References – A professional contractor should have at least three non-family, recent references; most will have a lot more. Don’t be rude, but don’t be afraid to ask tough questions when you speak to the references. You can settle for looking at photos, but it’s ok to ask to actually inspect a recent example of the contractor’s work. A solid, long-term contractor should have a couple of clients who are willing to let him at least briefly show you their homes.
Better Business Bureau – Check with your local better business bureau; this is an easy step to take that can save you a lot of hassle. Make sure to check for complaints under both the company name and the name of the contractor.
Cash Flow – Since the FHA 203k loan requires that a 203k contractor be able to cash flow the project, I would make sure that the contractor has the ability to do so. The contractor must be able to start the project without requiring any money up front from you. They should have the ability to purchase materials and pay their employees and subs while they wait to receive a draw from the lender. The one exception is the streamline 203k which allows for up to one half of the repairs to be paid to the 203k contractor at the loan closing. However, not all lenders will permit this, and I would still not be in favor of hiring a contractor that wants you to cash flow his business.
Previous 203k Contractor – Most contractors have never worked on an FHA 203k project; that should not disqualify them. However, it is a great positive if a contractor you’re looking at has worked on a 203k before. They should be able to explain to you the 203k contractor requirements and be familiar with the process and what forms are necessary.
For larger jobs I would insist on a little more information. If you’re planning on giving someone $40,000 and allowing them to spend months in your home, they better be willing to prove to you they are worthy.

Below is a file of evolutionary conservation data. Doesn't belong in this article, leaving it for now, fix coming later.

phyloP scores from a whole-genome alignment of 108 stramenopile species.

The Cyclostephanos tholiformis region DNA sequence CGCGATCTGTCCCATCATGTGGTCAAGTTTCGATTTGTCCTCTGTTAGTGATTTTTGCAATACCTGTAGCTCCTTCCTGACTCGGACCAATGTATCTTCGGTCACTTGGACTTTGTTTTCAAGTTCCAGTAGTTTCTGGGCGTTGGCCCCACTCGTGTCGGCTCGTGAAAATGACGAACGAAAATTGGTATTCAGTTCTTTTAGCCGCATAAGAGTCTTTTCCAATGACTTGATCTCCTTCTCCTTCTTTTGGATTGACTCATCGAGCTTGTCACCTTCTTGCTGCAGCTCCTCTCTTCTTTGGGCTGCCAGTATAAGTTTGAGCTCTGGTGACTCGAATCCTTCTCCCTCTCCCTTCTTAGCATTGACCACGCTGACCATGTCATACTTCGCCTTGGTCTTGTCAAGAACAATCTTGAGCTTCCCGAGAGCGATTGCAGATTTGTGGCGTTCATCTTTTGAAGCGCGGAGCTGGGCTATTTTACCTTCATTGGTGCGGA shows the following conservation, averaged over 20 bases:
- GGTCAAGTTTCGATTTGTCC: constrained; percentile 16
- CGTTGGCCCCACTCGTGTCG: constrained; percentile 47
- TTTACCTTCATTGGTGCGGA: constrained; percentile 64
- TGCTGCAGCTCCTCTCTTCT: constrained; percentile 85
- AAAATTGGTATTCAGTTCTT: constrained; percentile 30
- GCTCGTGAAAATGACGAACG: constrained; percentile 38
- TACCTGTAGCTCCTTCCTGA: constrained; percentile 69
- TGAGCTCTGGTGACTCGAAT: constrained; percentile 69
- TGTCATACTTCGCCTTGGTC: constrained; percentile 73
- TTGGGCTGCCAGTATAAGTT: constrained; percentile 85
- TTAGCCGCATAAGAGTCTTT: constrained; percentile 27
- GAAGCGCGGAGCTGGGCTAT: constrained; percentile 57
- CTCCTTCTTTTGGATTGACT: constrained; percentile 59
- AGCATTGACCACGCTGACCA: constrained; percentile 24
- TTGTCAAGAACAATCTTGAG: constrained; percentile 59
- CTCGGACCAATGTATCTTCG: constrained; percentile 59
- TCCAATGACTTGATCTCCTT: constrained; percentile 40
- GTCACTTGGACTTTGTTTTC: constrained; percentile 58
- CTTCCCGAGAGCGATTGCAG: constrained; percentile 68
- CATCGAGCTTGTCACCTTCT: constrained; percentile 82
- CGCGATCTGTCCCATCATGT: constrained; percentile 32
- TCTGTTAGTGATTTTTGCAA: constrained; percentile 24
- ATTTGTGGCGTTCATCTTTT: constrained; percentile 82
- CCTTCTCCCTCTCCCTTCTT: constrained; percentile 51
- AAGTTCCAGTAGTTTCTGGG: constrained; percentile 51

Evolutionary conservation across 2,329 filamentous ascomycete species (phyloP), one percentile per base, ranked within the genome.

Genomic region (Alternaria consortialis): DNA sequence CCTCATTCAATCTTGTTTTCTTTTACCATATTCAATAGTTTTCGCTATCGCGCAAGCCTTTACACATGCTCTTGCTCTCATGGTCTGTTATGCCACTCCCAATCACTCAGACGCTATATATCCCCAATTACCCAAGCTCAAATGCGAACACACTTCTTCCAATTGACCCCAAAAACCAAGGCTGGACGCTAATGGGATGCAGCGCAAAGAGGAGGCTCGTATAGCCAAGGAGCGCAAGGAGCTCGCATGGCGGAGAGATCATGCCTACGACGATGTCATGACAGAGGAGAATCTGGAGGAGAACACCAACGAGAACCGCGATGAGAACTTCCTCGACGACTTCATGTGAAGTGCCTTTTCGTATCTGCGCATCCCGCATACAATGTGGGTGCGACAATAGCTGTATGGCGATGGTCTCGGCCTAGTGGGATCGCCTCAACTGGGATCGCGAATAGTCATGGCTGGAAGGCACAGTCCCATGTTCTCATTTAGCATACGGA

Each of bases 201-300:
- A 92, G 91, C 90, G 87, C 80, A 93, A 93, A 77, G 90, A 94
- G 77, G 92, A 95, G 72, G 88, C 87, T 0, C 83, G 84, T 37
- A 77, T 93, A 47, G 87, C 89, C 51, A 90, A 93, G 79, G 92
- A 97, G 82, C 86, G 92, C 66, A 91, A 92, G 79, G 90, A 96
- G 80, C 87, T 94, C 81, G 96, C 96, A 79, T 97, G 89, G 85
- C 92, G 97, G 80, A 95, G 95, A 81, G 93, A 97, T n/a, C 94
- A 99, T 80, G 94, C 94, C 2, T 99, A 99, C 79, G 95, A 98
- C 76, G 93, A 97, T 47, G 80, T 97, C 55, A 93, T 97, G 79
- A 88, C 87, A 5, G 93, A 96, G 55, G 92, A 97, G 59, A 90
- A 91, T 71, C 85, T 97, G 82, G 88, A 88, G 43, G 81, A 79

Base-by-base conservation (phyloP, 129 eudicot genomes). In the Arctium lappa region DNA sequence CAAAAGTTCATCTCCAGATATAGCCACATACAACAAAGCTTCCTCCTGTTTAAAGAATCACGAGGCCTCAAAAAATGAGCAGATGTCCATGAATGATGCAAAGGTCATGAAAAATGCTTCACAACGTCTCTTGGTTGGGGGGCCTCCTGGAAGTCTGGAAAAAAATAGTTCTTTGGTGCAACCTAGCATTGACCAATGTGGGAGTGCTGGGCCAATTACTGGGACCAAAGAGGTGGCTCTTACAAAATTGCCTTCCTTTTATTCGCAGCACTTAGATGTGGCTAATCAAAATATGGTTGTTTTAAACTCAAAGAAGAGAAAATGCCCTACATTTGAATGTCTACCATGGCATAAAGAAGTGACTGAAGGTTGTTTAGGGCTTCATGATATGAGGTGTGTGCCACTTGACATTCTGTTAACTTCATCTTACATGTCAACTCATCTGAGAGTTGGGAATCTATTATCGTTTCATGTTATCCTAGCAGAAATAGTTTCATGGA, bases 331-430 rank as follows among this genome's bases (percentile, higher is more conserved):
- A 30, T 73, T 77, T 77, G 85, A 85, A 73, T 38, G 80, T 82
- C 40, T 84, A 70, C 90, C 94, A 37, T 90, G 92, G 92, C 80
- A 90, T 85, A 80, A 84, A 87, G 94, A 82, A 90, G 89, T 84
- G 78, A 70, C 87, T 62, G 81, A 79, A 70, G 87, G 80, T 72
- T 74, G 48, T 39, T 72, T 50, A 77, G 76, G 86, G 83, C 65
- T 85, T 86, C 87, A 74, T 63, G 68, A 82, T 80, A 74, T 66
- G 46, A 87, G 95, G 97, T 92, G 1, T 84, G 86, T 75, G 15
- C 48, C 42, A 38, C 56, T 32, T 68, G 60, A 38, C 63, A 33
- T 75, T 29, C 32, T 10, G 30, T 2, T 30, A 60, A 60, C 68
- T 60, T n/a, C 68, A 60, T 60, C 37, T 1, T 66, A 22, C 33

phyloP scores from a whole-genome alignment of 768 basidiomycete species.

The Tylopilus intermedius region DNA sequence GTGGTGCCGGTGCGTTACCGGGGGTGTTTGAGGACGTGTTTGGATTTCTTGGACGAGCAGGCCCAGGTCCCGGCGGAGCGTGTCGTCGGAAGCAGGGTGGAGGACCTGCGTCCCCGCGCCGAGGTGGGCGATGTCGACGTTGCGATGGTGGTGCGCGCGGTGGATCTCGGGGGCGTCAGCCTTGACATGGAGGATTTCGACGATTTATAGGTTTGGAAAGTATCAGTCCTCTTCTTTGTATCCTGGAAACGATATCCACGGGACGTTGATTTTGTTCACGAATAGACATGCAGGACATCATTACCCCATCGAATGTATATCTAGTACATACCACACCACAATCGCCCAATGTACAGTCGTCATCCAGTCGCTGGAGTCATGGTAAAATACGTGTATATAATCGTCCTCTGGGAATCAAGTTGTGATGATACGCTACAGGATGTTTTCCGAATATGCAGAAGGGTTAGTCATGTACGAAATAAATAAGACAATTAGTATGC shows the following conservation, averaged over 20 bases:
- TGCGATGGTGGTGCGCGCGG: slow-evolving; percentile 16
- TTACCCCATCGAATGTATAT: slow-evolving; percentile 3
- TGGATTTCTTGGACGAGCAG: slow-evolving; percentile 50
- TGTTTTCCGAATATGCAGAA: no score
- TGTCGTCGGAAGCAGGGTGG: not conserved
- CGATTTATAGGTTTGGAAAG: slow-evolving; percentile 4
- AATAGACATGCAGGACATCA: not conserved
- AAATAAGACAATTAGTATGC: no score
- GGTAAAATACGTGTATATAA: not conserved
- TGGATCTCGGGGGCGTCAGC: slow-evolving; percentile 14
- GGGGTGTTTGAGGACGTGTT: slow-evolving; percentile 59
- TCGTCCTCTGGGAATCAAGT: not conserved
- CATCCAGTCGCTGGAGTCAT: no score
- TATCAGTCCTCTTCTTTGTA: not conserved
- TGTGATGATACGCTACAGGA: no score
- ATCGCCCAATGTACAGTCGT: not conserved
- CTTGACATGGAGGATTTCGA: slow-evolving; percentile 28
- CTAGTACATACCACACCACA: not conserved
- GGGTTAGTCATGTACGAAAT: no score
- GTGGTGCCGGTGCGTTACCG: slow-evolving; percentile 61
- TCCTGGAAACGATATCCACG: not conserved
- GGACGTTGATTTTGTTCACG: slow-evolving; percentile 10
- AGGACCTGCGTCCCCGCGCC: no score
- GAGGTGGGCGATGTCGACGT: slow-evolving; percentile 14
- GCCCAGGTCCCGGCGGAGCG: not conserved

Do a Credit Check – Ask for permission to run a credit check on both the company and the contractor. You don’t necessarily need to see the full report, just make sure there are no bankruptcies or recent debt charge offs. If you see a lot of past due credit cards, that could mean they are using your money to pay off a previous job.
Background Check – Do a criminal history check on the contractor – This step is especially important if you are going to have the contractors in your home when you are not present. It can take a little extra time and money depending on the state where you live, but could be well-worth it if you turn up a major red flag.
The FHA 203k loan requires a real contractor that can complete your project on time. Interview real full time contractors and expect them to be able to answer your questions and prove to you they are capable of completing your project on time and on budget.
As a final point, do not simply look for the lowest priced contractor. Look for the most competent contractor that is familiar with your type of project. It will be cheaper in the long run.